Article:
Dental professionals may face a greater risk of developing idiopathic pulmonary fibrosis (IPF), a chronic and progressive lung disease of unknown cause with a median survival time of three to five years after diagnosis, according to the Centers for Disease Control and Prevention (CDC).
Between 2000 and 2015, a Virginia tertiary care center treated 894 patients for IPF, including eight dentists and one dental technician. Three of these patients were former smokers, one had never smoked, and smoking history was unknown for the others. Also, seven had died.
One of the surviving patients reported polishing dental appliances and preparing amalgams and impressions without respiratory protection. These tasks involved silica, polyvinyl siloxane, alginate, and other compounds with known respiratory toxicity.
This is the first known described cluster of IPF occurring among dental personnel, the CDC reports. Dentists account for 0.038% of all United States residents, but they represented 0.893% of the patients undergoing IPF treatment at this center—a 23-fold increase.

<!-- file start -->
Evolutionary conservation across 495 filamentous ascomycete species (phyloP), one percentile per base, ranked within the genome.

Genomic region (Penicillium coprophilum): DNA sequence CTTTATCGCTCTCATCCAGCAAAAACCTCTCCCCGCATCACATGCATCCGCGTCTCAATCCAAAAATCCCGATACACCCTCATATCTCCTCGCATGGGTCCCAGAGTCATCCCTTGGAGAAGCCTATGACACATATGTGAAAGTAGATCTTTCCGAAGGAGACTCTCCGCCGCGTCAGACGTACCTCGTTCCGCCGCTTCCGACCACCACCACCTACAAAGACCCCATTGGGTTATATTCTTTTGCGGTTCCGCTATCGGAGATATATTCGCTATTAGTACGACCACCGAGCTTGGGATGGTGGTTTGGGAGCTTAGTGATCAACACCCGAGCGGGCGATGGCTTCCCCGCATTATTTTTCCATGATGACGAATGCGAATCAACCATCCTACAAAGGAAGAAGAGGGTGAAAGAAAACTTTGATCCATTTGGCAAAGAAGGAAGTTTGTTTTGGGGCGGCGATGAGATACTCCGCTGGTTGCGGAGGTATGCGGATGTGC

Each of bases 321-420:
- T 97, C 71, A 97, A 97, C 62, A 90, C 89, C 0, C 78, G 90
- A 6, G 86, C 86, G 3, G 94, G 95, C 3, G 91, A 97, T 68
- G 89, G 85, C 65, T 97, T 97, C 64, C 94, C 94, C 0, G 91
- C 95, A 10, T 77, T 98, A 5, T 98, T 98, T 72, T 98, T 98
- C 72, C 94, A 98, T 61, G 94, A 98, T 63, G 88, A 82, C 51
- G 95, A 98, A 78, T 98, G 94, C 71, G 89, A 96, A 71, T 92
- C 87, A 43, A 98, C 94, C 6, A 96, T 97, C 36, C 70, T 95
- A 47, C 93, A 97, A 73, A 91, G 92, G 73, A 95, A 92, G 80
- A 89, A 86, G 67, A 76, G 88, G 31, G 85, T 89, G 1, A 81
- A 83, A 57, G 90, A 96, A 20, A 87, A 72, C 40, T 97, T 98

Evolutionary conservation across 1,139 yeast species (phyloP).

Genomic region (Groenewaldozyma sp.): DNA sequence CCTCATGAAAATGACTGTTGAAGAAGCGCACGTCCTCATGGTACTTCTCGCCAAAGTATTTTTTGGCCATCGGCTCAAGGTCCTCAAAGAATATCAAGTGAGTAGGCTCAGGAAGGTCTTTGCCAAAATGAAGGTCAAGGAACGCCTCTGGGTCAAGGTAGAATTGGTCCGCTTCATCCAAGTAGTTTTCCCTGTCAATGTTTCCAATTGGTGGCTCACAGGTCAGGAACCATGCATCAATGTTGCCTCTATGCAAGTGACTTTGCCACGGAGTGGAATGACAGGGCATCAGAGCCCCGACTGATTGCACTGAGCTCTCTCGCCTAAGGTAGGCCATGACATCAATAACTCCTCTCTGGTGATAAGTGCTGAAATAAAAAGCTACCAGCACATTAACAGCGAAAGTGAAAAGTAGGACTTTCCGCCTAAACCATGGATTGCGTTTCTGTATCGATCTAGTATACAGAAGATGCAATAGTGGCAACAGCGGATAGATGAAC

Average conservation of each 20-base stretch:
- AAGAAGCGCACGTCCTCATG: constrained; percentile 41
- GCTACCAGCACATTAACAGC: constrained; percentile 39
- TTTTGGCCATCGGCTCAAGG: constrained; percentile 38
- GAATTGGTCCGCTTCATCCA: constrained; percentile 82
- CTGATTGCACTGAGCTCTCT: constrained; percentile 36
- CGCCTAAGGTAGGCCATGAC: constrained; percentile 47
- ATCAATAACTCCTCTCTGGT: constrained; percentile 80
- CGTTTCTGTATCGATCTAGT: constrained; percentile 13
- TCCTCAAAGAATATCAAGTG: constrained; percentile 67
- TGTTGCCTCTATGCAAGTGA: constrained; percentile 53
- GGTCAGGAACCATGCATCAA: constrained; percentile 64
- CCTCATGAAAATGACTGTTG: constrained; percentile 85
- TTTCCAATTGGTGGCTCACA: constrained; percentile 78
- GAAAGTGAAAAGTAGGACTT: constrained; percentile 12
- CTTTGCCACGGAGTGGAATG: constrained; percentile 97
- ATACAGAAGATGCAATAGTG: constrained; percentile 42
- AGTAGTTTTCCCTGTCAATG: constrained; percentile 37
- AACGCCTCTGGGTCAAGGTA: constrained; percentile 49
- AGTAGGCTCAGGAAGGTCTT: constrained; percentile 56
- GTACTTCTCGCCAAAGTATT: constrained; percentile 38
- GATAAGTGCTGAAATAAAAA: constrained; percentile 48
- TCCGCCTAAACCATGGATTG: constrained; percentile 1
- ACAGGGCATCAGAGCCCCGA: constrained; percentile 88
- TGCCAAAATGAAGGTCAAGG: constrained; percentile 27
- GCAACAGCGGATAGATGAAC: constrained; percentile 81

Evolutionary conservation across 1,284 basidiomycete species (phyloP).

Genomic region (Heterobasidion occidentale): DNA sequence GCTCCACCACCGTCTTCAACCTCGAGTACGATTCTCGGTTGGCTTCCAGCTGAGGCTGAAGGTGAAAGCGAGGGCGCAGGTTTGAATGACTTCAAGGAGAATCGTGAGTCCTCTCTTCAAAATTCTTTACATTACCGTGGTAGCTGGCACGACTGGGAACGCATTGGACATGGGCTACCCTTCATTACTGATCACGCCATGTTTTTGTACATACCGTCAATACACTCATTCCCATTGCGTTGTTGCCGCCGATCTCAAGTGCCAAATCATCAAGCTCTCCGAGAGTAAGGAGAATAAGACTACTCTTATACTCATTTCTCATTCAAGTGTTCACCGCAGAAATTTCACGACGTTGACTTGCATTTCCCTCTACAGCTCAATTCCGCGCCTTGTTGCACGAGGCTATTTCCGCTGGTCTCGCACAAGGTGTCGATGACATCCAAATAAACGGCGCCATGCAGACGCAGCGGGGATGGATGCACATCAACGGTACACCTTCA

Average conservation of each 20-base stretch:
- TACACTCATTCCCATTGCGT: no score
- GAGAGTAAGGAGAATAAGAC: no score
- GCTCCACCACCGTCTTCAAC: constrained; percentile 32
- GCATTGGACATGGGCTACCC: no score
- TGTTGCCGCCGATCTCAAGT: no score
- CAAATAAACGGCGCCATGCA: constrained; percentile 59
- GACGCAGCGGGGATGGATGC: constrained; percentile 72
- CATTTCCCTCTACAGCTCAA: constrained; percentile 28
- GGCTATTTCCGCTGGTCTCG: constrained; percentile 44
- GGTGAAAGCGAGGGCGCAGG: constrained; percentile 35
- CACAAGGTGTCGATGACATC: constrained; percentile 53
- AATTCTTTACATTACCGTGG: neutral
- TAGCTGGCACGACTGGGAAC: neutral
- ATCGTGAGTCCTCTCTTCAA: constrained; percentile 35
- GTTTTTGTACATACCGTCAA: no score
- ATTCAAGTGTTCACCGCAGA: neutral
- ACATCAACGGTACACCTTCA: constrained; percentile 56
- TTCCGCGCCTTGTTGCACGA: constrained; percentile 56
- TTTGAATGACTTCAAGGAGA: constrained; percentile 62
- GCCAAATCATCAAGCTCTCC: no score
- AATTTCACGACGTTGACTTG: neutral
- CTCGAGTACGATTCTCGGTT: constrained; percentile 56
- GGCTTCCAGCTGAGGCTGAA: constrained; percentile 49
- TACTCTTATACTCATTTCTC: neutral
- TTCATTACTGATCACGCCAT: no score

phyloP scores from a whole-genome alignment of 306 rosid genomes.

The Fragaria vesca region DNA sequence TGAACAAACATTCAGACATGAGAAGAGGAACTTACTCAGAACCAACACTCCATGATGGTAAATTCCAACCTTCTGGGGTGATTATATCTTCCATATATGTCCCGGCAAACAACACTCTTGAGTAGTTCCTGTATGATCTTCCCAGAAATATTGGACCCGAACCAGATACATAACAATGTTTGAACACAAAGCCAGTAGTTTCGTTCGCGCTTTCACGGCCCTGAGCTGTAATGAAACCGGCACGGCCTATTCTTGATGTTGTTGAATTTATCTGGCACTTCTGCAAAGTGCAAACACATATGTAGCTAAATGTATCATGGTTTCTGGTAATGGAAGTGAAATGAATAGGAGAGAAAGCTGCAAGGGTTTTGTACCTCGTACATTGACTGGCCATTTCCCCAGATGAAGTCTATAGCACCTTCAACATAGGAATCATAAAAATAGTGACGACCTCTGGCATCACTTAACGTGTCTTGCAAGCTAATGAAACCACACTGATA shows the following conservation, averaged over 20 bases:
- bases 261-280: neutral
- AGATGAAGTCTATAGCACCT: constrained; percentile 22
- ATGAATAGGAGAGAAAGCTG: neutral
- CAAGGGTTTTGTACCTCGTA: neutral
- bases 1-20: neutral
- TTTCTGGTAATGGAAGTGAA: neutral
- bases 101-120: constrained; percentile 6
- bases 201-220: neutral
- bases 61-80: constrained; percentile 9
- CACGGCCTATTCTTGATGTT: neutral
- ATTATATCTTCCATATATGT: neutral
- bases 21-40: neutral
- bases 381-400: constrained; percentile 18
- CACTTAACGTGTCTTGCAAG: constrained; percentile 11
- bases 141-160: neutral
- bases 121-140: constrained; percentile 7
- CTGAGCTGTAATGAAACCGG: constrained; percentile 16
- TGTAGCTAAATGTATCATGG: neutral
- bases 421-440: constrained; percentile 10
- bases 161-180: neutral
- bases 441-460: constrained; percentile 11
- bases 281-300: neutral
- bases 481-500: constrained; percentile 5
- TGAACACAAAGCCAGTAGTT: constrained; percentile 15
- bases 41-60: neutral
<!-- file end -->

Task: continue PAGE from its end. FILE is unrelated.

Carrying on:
While the CDC notes that no clear etiologies for this IPF cluster exist, occupational exposures possibly contributed. The cluster also reinforces the need to understand the association between such exposures and the risk of developing IPF to develop better prevention strategies.
“The Virginia report is for a very small cluster of IPF cases. More work has to be done before we can make any conclusions about the risk dentists or other dental personnel have concerning IPF,” said Randall Nett, MD, MPH, lead author of the study and medical officer with the United States Public Health Service, National Institute for Public Safety and Health (NIOSH).
“Dentists and other dental personnel have unique exposures at work. These exposures include bacteria, viruses, dusts, gases, radiation, and other respiratory hazards. At this time, we do not know what caused this cluster of IPF cases in dental personnel. However, it is possible exposures at work contributed to this cluster,” Nett said.
“Dental personnel who are exposed to known respiratory hazards should wear certified respiratory protection if other controls, like improving ventilation, are not practical or effective,” said Nett.
“CDC will follow up on this newly recognized cluster of IPF cases in dental personnel. One resource that describes NIOSH’s commitment to improving the safety of healthcare workers is the National Occupational Research Agenda Healthcare and Social Assistance Sector Council,” Nett said.